April 16, 2020
Facebook and Google’s ad businesses appeared to be unstoppable, tripling over the last five years and accounting for more than half of online advertising expenditure. That long run appears to be over with the coronavirus pandemic and its impact on the global economy. Wall Street is now projecting that annual revenues for the two companies will decline for the first time in their histories, due in part to record low prices for advertising. Even so, prospects are even more dire for the overall digital advertising industry.
The New York Times reports that eMarketer principal analyst Nicole Perrin noted that, “to the extent that people are still spending, it will be even more concentrated with Google and Facebook.” “They are likely going to end up in a stronger position after all this is over,” she said. For others, “a shakeout is starting to take shape.”
Yelp is laying off 1,000 workers and furloughing an additional 1,100, with its chief executive Jeremy Stoppelman stating the company “needed to cut costs in the face of stay-at-home measures” that have led to the closure of restaurants and other local businesses, its main advertisers. Twitter has withdrawn its quarterly estimate, and “Pinterest pulled its projection of full-year revenue growth of more than 30 percent because … it started to see a sharp decline from mid-March.”
At digital ad agency 3Q Digital, chief executive David Rodnitzky stated that, “during lean times advertisers opted for ads that translated most directly into new business.” Although Google and Facebook are on firmer footing, Cowen analyst John Blackledge “trimmed his 2020 revenue forecast for [them] by nearly 20 percent … [and] now predicts a decline in annual revenue for both.”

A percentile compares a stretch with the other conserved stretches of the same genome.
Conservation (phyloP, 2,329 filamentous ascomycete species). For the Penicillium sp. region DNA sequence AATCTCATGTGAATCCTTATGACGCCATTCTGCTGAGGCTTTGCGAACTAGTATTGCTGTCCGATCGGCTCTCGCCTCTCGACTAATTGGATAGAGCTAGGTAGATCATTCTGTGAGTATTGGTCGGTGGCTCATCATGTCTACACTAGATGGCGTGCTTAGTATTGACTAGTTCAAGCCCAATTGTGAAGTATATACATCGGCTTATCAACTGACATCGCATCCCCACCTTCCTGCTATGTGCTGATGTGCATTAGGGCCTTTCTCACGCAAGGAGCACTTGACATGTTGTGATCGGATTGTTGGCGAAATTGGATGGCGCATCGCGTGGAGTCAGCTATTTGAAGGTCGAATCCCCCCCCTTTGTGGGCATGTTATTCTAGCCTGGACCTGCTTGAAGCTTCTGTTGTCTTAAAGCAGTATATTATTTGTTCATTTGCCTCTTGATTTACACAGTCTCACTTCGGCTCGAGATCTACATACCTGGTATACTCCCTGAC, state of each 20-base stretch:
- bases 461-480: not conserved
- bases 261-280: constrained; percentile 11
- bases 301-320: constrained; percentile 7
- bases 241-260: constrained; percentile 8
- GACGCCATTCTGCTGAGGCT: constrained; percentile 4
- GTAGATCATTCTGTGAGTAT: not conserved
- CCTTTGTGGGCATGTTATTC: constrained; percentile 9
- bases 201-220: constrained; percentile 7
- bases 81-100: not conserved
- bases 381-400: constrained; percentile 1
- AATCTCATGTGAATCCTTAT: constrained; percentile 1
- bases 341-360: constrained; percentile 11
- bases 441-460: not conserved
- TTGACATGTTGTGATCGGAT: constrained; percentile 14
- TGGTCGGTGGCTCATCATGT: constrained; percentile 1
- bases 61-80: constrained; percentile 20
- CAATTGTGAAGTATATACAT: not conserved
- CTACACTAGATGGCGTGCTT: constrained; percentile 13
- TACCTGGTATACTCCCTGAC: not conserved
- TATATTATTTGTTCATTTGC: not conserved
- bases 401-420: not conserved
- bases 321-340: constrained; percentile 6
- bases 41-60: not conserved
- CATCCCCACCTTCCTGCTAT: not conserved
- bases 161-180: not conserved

Gupta Media analyst Alex Palmer reported that, “the prices of Facebook ads have declined 35 percent to 50 percent on average in recent weeks.” In March, Facebook vice presidents Alex Schultz and Jay Parikh already noted that they saw “a weakening in our ads business in countries taking aggressive actions to reduce the spread of COVID-19.”
More recently, RBC Capital Markets analyst Mark Mahaney “ran 50 Google searches last month and found no paid ads for travel and restaurants,” something the group had never encountered before. Pathmatics added that, “average daily spending on digital ads slumped more than 20 percent in the latter half of March for sports and entertainment businesses,” reporting that “Korean Air and Norwegian Cruise Line dropped their digital ad spending to near zero in mid-March.” Another example is Airbnb, which “suspended all marketing, cutting back from a projected $800 million this year.”
“Many brands are being cautious,” said Analytic Partners chief executive Nancy Smith. “People don’t want to see, say, a Pantene ad next to their loved one who is in the hospital.”